Date of Award
Doctor of Philosophy
H. R. DeSelm
A. J. Sharp, Fred H. Norris, M. E. Springer, J. D. Caponetti
The complex physiographic and climatic history of the Great Valley of East Tennessee has resulted in development of diverse alternating ridge and valley land forms and soils which provide equally diverse forest habitats.
The objectives of this study were (1) to quantify certain topographic features, (2) to analyze statistical relationships of vegetation and tree taxa to selected soil properties and topographic features, (3) to assess magnitude and predictability of these relationships, (4) to document taxonomic diversity of tree taxa, (5) to document and delimit contemporary forest communities and describe interactions with soil-site properties, and (6) to consider relationships of these communities to other forests of the Southern Appalachians.
In all, 684 concentric 1/10- and 1/100-acre temporary, circular plots were established among 58 old-growth forest stands; plot number varied with stand size. On 1/10-acre plots, trees 5 in. dbh and greater were measured and recorded and stumps of Castanea dentata were counted. On 1/100-acre plots, trees less than 5 in. dbh were recorded by taxon. At each plot, slope characteristics were recorded. Within 34 stands, soil samples were collected and physical properties were described. Properties determined in the field were thickness of A and B horizons, stone percent, pedon and mottling depth. Laboratory analysis included pH and textural determinations for each horizon; available water was calculated from published data. Topographic properties were quantified by field measurement and determinations from topographic maps. These included slope angle and aspect, calculation of slope form by width/depth ratios of concavities and convexities, slope position by relative relief, size of ridge and valley units, external protection afforded by adjacent land forms, and local relief.
Statistical analyses included simple linear correlations among soil and site properties and tree taxa. Linear models were as informative as logarithmic models. Stepwise multiple regression was used to predict relationships of relative density, relative basal area and importance value of selected overstory tree taxa to selected soil and topographic properties; quadratic and interaction terms of independent variables were also employed.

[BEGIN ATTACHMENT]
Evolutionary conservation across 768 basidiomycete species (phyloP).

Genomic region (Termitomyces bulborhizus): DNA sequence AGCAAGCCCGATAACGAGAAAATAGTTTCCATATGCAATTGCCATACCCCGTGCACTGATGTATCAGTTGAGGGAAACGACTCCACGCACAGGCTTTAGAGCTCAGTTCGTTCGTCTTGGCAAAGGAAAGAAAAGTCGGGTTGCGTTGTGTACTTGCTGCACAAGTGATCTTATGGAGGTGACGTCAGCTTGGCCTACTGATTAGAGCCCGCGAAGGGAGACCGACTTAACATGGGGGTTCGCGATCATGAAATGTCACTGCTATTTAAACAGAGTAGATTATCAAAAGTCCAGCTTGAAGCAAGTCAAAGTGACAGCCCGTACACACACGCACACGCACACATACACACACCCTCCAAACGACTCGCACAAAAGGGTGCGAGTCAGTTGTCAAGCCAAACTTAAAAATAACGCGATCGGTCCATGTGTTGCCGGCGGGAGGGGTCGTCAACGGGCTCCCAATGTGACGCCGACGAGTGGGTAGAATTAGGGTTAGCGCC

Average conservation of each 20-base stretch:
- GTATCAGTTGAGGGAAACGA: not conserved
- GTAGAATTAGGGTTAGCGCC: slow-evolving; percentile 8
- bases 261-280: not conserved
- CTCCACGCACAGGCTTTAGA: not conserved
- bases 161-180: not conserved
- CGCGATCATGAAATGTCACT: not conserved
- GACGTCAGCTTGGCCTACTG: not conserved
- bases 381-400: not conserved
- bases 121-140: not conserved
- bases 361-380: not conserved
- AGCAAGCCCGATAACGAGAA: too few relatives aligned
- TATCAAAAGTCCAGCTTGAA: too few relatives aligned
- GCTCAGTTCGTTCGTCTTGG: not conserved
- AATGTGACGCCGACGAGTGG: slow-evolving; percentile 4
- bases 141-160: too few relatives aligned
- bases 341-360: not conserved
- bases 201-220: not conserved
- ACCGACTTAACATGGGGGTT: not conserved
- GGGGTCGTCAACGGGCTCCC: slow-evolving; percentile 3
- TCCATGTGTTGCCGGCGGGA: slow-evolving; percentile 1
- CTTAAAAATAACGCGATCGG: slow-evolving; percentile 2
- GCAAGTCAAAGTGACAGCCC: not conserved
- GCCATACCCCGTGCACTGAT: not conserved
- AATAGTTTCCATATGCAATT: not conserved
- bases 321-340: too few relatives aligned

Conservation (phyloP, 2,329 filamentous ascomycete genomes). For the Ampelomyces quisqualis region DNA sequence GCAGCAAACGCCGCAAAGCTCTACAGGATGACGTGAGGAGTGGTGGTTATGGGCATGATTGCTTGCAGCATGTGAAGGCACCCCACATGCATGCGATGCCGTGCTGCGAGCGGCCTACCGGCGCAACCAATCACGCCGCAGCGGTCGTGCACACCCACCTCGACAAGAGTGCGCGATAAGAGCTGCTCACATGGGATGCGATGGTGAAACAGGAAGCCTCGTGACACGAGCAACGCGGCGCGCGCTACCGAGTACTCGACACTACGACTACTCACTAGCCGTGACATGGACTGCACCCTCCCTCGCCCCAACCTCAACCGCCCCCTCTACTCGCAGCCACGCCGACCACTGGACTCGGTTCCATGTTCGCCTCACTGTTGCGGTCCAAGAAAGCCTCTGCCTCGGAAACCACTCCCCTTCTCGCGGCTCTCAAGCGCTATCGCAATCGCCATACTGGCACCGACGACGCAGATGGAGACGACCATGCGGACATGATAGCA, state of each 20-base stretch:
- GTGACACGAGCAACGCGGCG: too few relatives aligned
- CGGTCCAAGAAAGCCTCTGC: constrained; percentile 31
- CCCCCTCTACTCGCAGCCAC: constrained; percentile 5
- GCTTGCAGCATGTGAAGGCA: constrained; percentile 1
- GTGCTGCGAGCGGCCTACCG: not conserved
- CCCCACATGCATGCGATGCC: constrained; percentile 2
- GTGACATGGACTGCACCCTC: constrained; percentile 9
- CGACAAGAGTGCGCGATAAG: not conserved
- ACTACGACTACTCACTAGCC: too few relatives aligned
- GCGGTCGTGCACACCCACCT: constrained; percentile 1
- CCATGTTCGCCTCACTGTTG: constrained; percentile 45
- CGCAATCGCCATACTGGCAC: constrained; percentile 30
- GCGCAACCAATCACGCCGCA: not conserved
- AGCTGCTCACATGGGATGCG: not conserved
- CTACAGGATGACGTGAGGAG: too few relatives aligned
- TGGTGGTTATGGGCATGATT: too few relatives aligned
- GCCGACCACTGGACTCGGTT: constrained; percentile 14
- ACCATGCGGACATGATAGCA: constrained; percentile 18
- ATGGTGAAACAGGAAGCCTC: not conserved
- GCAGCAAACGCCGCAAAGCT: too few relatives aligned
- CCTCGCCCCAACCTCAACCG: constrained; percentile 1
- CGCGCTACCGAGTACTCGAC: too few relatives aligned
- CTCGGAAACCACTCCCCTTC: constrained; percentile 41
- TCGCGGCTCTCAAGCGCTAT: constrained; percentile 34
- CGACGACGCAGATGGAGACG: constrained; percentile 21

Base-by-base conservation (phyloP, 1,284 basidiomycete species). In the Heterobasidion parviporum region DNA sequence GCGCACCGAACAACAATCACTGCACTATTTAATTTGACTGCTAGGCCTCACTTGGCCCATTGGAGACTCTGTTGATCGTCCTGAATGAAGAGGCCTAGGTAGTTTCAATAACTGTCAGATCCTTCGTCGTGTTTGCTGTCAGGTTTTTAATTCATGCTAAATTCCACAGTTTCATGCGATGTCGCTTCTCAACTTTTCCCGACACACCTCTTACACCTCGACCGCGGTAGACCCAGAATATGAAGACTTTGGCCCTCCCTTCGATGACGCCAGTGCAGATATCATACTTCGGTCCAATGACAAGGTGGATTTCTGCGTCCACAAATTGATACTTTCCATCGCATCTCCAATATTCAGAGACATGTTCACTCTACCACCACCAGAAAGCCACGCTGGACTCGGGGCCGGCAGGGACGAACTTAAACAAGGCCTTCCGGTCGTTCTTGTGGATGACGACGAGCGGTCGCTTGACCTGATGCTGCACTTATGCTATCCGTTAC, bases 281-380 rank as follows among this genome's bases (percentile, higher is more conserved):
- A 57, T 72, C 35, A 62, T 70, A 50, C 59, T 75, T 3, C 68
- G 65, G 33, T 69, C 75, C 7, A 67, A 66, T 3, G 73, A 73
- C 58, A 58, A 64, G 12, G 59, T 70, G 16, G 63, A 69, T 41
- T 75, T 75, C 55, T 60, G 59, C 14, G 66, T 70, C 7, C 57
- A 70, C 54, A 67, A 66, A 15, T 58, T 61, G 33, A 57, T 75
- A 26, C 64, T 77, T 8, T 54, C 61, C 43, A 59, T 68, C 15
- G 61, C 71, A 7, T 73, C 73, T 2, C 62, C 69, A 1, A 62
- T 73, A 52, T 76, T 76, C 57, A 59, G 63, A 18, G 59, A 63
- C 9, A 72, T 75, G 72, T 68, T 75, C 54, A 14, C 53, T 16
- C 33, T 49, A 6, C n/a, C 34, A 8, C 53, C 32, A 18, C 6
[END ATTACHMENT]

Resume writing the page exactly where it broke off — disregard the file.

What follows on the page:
Soil and site correlations showed several interrelationships. Soil separates were frequently intercorrelated. Soil depth and stone content are two important variables controlling water availability in this area. Local relief and topographic length and width were frequently correlated with site variables; ecological significance is indirect and other on-site characteristics must be considered concomitantly. Correlations between slope angle and soil properties were the most important soil-topography interactions.
Stepwise regression analysis indicated that vegetation and values of overstory tree taxa were not easily predicted. Total density, total basal area, and values of oak, hickory and pine taxa had R2 values of 0.10 or less. Three taxa had R2 values of 0.25. Equations for Fagus grandifolia had the highest predictive values. Topographic characteristics accounted for more variation among taxa than soil properties. The most important soil variable predicting importance of various taxa was water availability. Other commonly correlated soil variables made limited contributions. Interaction and quadratic terms of independent variables were of limited value. Genetic variability among taxa, inherent differences among soils, low precision and accuracy in measuring soil characteristics, omission of important environmental parameters, and unknown stand histories were considered factors contributing to low predictability.
Forest communities recognized were associated with soil-parent material units of ridges and valleys. Overstory density was 110 ± 30 stems per acre; basal area was approximately 100 ± 40 ft.2 per acre. Of the 57 tree taxa recognized, the majority was widely distributed in deciduous forests; oak and hickory taxa comprised 30 percent.
Four vegetation complexes were recognized as the central core of forest development. The White Oak complex, comprised of the largest number of communities, is largest in aerial extent. The dominant or co-dominant, Quercus alba, appears to have the greatest ecological amplitude of any taxon in this area. Chestnut Oak, Mixed Mesophytic and Tulip Poplar Complexes and pine, restricted upland oak, and bottomland hardwood communities were also recognized. Major taxa that apparently replace Castanea dentata are Quercus prinus and/or Quercus alba.
Martin, William Haywood, "Forest Communities of the Great Valley of East Tennessee and Their Relationship to Soil and Topographic Properties. " PhD diss., University of Tennessee, 1971.